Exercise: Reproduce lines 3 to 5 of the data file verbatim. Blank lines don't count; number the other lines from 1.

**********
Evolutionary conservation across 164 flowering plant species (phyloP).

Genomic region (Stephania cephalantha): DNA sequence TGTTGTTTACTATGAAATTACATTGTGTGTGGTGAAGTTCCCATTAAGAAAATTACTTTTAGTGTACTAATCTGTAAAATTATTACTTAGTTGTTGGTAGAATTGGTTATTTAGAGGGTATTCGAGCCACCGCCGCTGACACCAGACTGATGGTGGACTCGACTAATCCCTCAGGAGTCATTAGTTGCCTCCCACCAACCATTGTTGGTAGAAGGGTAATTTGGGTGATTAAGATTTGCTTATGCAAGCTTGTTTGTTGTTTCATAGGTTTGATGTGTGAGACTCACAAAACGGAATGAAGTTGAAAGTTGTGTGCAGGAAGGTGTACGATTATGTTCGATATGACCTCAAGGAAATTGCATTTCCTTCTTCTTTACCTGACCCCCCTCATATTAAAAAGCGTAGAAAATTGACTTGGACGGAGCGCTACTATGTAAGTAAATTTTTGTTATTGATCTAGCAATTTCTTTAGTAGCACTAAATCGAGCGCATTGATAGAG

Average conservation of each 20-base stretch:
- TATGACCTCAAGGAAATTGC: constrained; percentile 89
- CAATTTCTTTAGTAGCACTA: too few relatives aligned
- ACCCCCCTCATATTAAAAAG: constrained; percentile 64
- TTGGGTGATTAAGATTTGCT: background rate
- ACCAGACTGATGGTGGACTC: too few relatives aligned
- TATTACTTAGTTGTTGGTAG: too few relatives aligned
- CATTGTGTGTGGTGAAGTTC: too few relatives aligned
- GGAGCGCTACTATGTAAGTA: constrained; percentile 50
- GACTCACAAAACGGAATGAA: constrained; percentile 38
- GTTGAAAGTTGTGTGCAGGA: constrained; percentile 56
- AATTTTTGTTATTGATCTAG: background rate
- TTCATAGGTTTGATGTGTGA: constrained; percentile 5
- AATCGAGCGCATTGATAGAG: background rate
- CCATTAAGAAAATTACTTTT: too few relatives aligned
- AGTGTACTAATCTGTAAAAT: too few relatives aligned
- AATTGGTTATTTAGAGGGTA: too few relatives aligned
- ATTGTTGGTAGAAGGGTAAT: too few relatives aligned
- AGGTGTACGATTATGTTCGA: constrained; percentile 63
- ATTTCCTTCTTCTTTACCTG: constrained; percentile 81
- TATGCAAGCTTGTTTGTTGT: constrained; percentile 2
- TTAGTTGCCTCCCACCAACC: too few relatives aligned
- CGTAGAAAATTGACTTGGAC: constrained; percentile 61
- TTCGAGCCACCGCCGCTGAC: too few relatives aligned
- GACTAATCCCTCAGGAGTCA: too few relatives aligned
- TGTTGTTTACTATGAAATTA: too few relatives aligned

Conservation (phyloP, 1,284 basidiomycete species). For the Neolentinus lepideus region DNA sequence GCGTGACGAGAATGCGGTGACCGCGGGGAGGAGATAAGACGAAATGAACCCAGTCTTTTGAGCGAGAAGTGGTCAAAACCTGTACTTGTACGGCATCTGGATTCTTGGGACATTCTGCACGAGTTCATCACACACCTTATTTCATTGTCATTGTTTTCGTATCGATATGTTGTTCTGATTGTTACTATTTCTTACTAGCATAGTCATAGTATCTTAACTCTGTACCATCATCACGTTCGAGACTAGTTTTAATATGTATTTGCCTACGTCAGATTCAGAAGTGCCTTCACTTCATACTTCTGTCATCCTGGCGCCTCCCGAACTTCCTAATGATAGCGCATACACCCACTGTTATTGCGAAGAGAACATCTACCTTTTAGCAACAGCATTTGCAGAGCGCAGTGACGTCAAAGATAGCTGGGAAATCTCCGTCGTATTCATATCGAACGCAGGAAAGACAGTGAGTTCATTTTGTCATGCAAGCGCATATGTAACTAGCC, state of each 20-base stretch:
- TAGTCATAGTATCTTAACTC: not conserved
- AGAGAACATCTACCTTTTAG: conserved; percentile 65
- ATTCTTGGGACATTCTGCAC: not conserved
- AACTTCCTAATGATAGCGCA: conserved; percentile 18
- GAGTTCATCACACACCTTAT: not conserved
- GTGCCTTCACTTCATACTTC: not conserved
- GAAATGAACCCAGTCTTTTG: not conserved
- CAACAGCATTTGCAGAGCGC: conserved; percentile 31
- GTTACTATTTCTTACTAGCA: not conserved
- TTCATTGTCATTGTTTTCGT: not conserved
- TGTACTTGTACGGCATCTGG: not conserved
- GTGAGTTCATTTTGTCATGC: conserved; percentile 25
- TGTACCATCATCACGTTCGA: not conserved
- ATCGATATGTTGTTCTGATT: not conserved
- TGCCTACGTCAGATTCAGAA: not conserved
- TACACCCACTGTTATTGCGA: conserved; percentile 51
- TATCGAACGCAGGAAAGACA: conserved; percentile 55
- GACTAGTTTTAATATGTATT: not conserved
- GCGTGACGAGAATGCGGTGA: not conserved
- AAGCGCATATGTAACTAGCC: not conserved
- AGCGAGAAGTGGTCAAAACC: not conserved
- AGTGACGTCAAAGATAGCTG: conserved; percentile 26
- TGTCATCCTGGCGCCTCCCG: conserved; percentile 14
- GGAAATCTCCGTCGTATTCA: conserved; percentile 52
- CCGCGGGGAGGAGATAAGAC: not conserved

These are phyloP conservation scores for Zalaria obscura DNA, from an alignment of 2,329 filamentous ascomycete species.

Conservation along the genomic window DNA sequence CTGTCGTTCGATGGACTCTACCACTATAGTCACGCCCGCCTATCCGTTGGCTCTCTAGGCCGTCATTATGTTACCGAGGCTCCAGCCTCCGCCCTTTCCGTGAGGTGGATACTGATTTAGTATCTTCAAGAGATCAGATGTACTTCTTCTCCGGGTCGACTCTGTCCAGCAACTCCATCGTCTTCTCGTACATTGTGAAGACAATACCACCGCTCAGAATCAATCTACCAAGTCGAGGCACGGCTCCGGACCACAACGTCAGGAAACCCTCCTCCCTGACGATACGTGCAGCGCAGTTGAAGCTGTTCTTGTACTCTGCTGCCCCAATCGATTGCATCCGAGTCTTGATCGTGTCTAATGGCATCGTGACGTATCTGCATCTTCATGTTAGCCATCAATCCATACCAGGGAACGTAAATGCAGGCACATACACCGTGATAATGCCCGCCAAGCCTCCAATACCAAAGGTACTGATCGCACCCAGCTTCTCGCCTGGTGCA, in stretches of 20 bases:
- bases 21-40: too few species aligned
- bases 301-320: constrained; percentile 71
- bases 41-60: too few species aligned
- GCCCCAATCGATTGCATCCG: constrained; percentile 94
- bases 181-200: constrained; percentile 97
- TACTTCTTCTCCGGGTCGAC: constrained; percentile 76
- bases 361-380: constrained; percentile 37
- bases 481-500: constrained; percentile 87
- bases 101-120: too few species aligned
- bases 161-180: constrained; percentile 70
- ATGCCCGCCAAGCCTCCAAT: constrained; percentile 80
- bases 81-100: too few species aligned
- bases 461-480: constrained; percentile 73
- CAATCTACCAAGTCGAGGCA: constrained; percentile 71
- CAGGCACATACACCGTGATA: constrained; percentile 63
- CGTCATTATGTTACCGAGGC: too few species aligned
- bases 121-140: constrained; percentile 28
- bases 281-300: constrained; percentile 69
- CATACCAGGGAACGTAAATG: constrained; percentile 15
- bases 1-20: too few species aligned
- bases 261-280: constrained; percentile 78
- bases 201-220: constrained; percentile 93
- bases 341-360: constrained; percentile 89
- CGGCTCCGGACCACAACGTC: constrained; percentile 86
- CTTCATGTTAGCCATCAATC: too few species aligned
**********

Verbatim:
Average conservation of each 20-base stretch:
- TATGACCTCAAGGAAATTGC: constrained; percentile 89
- CAATTTCTTTAGTAGCACTA: too few relatives aligned